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  3. I definitely get a little defensive when I hear negativity about a book I love. I do think it's possible to still love a book that people find problematic, though (as long as the issues are too terrible). It's good to hear those thoughts and look at the books with fresh eyes and see that they're definitely not perfect.

    Nicole @ Feed Your Fiction Addiction

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    1. Absolutely. It's shocking to find your favourite lacking when viewed from someone else's perspective, but it can be a learning experience too.

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  4. Great post, is it awful I'd never thought of Harry Potter as problematic? Going through the stages in your post now, haha. I think at least with J.K Rowling you can tell she does make an effort, even if she doesn't always get it right. I've been re-reading Gone with the Wind which is hugely problematic - denial isn't even an option with that one.

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    1. Haha, not awful at all! I didn't realise until only recently. I haven't read Gone With the Wind, but I'll definitely keep that in mind if I ever do!

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  5. Great post! No I usually don't get defensive because I always doubt myself as far as being able to see problems with book. And I'm a POC! I just get to wrapped up in the story and character arcs to notice those issues. As I' reading your post I'm wondering how come I never noticed the lack of diversity in HP or what is wrong with the Lunar Chronicles!! LOL now you sent me on a qust of bad reviews for the LC to find out :)

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    1. I'm the same, tbh! I think representation is quite personal sometimes, or that we're used to certain (mis)representations, so that even POCs may not spot or agree on a problem.

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  6. LOL! I give up I didn't find the problematic reviews about LC! What did people find problematic about it????

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    1. It's mentioned in this post here: https://pupuutc.wordpress.com/2017/03/25/the-diversity-corner-2-march-updates-asian-representation-and-april-new-releases/. :D Basically, the Asia in Lunar Chronicles is one big entity, which overlooks the fact that it's actually quite diverse. Plus other things that Puput talks about in the post!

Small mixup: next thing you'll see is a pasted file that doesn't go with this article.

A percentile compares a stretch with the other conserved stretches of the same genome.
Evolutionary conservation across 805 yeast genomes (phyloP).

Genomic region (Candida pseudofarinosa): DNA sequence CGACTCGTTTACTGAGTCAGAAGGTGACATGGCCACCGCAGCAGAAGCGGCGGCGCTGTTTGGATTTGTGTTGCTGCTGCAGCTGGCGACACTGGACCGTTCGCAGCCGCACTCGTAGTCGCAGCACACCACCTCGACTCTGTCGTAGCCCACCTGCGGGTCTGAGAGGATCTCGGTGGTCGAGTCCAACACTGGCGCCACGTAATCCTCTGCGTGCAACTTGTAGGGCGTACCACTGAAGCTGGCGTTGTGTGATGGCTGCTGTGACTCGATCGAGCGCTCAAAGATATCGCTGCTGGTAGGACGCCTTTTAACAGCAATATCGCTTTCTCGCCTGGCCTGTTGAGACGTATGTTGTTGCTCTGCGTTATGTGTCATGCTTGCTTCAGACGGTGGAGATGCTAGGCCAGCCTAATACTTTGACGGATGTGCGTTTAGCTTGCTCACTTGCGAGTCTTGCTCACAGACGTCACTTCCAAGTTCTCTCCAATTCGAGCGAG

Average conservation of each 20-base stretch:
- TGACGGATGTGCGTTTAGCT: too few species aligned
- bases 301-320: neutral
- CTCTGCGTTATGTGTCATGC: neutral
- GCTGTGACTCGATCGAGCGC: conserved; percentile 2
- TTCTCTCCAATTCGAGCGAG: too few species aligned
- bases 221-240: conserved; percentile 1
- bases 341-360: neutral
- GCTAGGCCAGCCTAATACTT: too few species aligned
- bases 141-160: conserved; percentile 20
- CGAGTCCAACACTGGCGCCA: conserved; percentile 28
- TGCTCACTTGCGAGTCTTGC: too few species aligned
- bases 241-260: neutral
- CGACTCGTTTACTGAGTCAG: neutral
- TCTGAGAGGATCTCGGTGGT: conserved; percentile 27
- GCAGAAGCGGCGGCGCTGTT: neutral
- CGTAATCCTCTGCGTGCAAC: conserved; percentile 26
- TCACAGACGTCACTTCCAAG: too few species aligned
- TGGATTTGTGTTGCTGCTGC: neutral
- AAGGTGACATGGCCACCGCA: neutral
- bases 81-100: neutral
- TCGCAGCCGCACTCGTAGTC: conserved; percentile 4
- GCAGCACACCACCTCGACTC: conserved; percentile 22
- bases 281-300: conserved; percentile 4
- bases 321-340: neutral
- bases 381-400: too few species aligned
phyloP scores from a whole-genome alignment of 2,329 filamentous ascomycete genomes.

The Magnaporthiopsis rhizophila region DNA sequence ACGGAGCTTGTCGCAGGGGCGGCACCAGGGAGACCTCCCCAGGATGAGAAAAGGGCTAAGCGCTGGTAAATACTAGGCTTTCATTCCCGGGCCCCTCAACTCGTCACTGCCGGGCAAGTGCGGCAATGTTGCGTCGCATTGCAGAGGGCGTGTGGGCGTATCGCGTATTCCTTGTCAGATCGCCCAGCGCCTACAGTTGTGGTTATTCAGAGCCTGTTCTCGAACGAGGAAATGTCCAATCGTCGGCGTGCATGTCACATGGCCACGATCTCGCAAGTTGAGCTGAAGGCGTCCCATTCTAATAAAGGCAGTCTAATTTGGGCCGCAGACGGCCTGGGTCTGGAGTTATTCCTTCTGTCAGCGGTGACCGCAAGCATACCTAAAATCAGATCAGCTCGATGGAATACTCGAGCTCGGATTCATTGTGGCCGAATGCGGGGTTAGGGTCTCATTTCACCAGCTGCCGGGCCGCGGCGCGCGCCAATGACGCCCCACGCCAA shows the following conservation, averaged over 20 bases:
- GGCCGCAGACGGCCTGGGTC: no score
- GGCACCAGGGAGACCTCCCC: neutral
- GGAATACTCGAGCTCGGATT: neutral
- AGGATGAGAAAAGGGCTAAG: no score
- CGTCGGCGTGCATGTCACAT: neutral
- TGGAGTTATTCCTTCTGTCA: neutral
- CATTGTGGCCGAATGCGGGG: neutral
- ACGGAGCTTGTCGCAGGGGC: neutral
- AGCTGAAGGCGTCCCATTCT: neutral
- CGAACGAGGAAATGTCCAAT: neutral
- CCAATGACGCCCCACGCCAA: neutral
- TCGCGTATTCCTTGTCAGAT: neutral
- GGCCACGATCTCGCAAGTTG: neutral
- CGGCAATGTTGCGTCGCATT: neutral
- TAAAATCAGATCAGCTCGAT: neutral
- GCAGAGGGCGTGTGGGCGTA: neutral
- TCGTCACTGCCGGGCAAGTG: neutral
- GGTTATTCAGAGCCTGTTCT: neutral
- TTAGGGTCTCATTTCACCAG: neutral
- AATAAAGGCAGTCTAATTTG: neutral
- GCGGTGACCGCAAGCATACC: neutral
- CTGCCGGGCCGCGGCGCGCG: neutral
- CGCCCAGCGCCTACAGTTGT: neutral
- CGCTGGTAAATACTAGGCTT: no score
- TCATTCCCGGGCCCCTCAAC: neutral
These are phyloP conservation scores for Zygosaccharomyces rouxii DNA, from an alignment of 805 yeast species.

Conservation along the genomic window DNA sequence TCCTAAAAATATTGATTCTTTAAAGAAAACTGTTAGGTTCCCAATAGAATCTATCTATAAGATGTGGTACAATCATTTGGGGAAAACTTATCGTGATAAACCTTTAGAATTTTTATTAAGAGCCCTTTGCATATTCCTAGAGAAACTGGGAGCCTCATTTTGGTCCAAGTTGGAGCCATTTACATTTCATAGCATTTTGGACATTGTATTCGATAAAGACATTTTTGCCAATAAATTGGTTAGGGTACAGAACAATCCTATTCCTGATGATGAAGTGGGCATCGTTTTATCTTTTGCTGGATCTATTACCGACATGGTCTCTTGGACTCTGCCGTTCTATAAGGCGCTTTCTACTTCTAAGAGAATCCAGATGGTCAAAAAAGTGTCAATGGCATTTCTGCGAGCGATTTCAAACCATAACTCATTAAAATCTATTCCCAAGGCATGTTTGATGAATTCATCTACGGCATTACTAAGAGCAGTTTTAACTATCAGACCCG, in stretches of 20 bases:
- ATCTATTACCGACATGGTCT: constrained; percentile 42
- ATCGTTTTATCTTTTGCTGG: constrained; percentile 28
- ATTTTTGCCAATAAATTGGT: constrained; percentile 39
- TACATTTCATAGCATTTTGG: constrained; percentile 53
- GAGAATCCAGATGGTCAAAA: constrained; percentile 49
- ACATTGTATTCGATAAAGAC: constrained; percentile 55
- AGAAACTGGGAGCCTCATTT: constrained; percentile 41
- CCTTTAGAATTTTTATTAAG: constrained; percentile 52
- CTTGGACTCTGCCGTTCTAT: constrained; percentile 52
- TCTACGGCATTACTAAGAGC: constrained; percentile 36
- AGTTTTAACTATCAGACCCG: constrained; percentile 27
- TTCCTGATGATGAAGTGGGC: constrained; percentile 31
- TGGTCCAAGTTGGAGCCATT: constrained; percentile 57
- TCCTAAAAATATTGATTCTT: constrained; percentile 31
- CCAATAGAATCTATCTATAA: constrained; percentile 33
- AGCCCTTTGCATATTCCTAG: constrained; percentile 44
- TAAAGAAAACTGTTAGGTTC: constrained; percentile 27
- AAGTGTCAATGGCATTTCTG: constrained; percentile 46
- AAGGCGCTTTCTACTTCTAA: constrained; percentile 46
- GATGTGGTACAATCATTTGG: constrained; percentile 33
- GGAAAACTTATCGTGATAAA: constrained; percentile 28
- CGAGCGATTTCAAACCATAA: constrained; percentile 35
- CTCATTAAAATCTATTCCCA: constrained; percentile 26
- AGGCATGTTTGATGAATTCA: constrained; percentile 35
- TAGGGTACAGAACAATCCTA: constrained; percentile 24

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  7. In general, I'm fine discussing books in depth, what people liked and didn't like. I think it's great to hear differing opinions because reading is such a subjective experience. Sometimes people point out things I never noticed. Sometimes they point out things I noticed but weren't large enough to detract from my enjoyment of the story. And sometimes I point out two billion things that no one else cares about. ^^; It's give and take.

    It's also really interesting to analyze the perspectives, presuppositions and definitions informing people's perception of books. Or at least, I find it interesting, but I'm a total nerd. :) Thanks so much for sharing your thoughts, Cilla!

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    1. Haha I must be a nerd too because I also find that kind of analysis interesting! Thanks for stopping by, Kel! :D

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  8. There are many problematic faves from my childhood reading, especially Narnia (so much sexism and racism), Little House books (ditto). I really loved Eleanor &
    Park, and definitely went through the stages you describe when I first read about problematic aspects around Park and his family. I appreciate that others with more background knowledge or different points of view are willing to point out things I may have glossed over, even if it makes me feel defensive towards authors and books that mean a lot to me.

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Thanks for reading! It makes my day to hear your thoughts and I will respond asap. :)